Here's another guest post from my friend, former community banker Pat Dalrymple, that, while not technically about bank law, is definitely about banks. Plus, I'm on the road, so Pat is taking a load off.
The demise of community banking has been predicted for the last five years or so. Despite certain significant advantages enjoyed by this group, primarily their market position, and advertising muscle, the prophecy is become more likely, especially for the smallest institutions struggling for profitability.
The challenge to many $200 million asset and under banks is, quite simply, putting on acceptable loan assets: the post meltdown regulatory environment precludes many loans that made up much of the portfolios of small community banks.
Profits are anemic, or non-existent, in a plethora of institutions across the country, compelling management and directors to reassess the very viability of the traditional banking business model.
Many industry practitioners, particularly i small market operations, have lost sight of what banking really is, simply stated: making a profit on the movement of money. It matters not whether it’s Chase or the 2nd National Bank of River City, or how the money moves or, indeed, who moves it. The business of banking is raking in revenue as the commodity circulates.
Unfortunately, a lot of community banks, especially the smaller ones, aren’t doing this well at all. Business customers, turned down for loans, are flocking to so-called “Shadow Lenders”, non-bank
Corporations that are rapidly stepping in where banks fear to tread, often as a result of regulatory mandates. Many commercial customers can qualify for SBA financing, but too few small banks facilitate these programs.
Senior depositors make up a disproportionately larger share of community bank customers, as compared to the big league institutions, but small depositories are doing nothing at all in the area of reverse mortgages.
And then there’s the most egregious failing of all: few banks under, say, $100 million are making residential mortgages available in their markets. On all of these activities, banks aren’t earning a nickel, when nickels are sorely needed, what with loan to deposit ratios at 50 or 60%. But somebody is counting up those nickels, and it comes to lots of nickels.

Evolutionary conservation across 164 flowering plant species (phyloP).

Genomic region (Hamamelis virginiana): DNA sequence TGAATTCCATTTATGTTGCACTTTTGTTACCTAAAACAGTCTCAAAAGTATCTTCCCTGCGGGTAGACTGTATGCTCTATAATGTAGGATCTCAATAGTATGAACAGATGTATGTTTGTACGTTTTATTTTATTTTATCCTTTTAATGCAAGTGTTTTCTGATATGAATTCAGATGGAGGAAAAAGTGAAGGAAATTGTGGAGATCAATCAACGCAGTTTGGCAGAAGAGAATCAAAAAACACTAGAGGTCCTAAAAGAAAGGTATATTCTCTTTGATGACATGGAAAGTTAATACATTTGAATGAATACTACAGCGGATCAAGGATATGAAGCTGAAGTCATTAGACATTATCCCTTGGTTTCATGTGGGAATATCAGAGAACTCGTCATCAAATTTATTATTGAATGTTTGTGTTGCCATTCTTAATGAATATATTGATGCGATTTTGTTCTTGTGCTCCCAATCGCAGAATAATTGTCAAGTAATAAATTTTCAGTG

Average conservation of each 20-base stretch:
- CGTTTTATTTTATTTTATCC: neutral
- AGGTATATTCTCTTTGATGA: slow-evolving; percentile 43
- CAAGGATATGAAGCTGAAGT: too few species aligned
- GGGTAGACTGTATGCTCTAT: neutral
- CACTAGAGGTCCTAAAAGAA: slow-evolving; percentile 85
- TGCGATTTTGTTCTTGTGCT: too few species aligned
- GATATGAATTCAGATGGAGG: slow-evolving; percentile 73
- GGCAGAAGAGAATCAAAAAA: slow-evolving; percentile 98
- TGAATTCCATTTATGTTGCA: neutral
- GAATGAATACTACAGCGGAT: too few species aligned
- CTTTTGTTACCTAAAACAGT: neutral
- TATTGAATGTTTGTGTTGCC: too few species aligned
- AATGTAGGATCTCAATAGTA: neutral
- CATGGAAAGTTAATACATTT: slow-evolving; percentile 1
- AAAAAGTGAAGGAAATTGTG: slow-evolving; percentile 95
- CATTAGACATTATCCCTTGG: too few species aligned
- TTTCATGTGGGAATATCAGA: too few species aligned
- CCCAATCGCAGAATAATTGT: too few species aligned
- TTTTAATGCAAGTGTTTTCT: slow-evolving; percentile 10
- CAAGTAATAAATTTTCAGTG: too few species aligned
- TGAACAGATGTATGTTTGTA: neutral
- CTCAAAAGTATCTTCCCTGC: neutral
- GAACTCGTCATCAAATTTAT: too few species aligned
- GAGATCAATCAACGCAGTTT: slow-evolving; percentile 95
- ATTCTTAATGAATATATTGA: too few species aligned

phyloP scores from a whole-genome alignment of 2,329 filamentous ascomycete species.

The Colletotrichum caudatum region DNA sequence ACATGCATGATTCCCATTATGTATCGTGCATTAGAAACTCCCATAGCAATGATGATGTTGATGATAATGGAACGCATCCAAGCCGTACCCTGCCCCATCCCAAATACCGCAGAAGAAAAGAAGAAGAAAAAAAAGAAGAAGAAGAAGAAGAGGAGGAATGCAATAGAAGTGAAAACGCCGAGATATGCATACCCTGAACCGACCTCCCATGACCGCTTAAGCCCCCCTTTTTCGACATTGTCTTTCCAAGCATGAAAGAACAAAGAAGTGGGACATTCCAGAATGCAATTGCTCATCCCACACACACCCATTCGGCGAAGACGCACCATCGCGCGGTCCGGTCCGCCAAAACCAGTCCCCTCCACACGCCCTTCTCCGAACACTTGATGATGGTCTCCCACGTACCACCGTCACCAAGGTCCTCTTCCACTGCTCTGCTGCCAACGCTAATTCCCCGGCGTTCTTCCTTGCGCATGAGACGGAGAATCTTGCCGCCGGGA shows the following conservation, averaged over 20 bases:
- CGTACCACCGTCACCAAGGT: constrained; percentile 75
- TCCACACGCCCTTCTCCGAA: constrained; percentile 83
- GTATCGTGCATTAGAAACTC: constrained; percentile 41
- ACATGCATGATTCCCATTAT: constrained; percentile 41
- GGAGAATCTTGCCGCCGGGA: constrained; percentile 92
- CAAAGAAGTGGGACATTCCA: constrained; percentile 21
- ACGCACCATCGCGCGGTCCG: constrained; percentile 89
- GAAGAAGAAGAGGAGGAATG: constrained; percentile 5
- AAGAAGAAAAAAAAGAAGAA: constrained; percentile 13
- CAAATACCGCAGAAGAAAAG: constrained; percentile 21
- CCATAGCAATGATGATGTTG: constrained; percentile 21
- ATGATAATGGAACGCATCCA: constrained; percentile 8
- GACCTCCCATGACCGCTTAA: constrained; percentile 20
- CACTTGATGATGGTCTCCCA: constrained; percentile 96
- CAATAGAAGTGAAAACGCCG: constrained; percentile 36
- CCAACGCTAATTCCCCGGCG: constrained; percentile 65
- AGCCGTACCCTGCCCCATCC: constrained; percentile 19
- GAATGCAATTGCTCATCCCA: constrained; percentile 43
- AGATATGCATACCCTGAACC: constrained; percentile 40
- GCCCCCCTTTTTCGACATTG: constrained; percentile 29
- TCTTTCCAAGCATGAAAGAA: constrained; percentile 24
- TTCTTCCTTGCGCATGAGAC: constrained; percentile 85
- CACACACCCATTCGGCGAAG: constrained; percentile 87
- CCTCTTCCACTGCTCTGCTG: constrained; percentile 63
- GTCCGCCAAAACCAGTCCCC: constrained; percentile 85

What should they do? Here are some thoughts:
This is a category that sees the majority of rejections at insured financial institutions. Many would have qualified pre-recession, some would not have. All are bank customers, in one way or another, most are viable borrowers for some capital source, somewhere, and all represent an opportunity for revenue.
Large non-institutional lenders, those specializing in loans for operating capital, lines of credit, and financing for short term emergencies, to name just a few, pay well for referrals. If a bank can’t make a requested loan, the customer is shown the door, and ends up at a shadow bank anyway, often paying an additional fee to a loan broker. Why not guide this borrower, preserve the customer relationship, and get paid for it at the same time?
Too few small banks use this resource. It’s another ignored profit center. If a bank doesn’t want to put any portion of the deal into portfolio, there are plenty of capital sources that will take the loans off its hands. And, if the bank doesn’t want the processing hassle, then there are SBA lenders that pay for a simple referral.
Reverse mortgages are one of those product categories that community banks haven’t even thought about. This is a bit odd, considering that there are a lot of senior customers at small banks. There’s a pervasive lack of knowledge and a body of misconceptions about this lending product, with banks probably being even more ignorant than their customers.
The HECM concept can be an exceptional program for certain senior borrowers, and bankers need to know more about it. Reverse mortgage wholesale lenders have partnership models that can take all of the risk, compliance and otherwise, out of originating these loans, and most of the work. A robust reverse mortgage origination campaign could be mounted by a bank with virtually no additional expense except that for marketing.
RESIDENTIAL MORTGAGE LENDING:
The refusal to ramp up mortgage lending is a glaring abdication of community responsibility by small banks, and an incomprehensible rejection of a profit opportunity.
Every community bank should be the pre-eminent mortgage originator in its market, but virtually none are. Rather, small institution customers get their home loans through mortgage brokers, correspondent mortgage companies, and the mortgage divisions of larger banks.
Banks can profitably originate mortgages with almost no risk if they use the large wholesale lenders that are eager to sign banks up as production partners. The bank needn’t use its own money to fund the loans, and most, if not all of the compliance risk is taken on by the wholesale partner.
There’s a simple way to determine the amount of revenue that a community bank might be leaving on the take: take a given 12 month period, and determine how many bank customers secured a mortgage, either to purchase refinance, through another source. Since small bank customers are among the most loyal consumers on earth, assume that a healthy percentage of those loans would have been initiated and facilitated by the bank, and then multiply the aggregate dollar amount by the “Lender Paid Compensation” offered by the wholesale lender. The amount of foregone revenue is often shocking.
One final suggestion:
Market these services! Someone once looked at the rapidly changing face of banking, especially as it relates to the little guys, and opined, “Bankers are like dinosaurs, standing in the swamp, waiting for the weather to change”.
Don’t wait. Don’t let everybody else make that profit on money movement to your bank customers.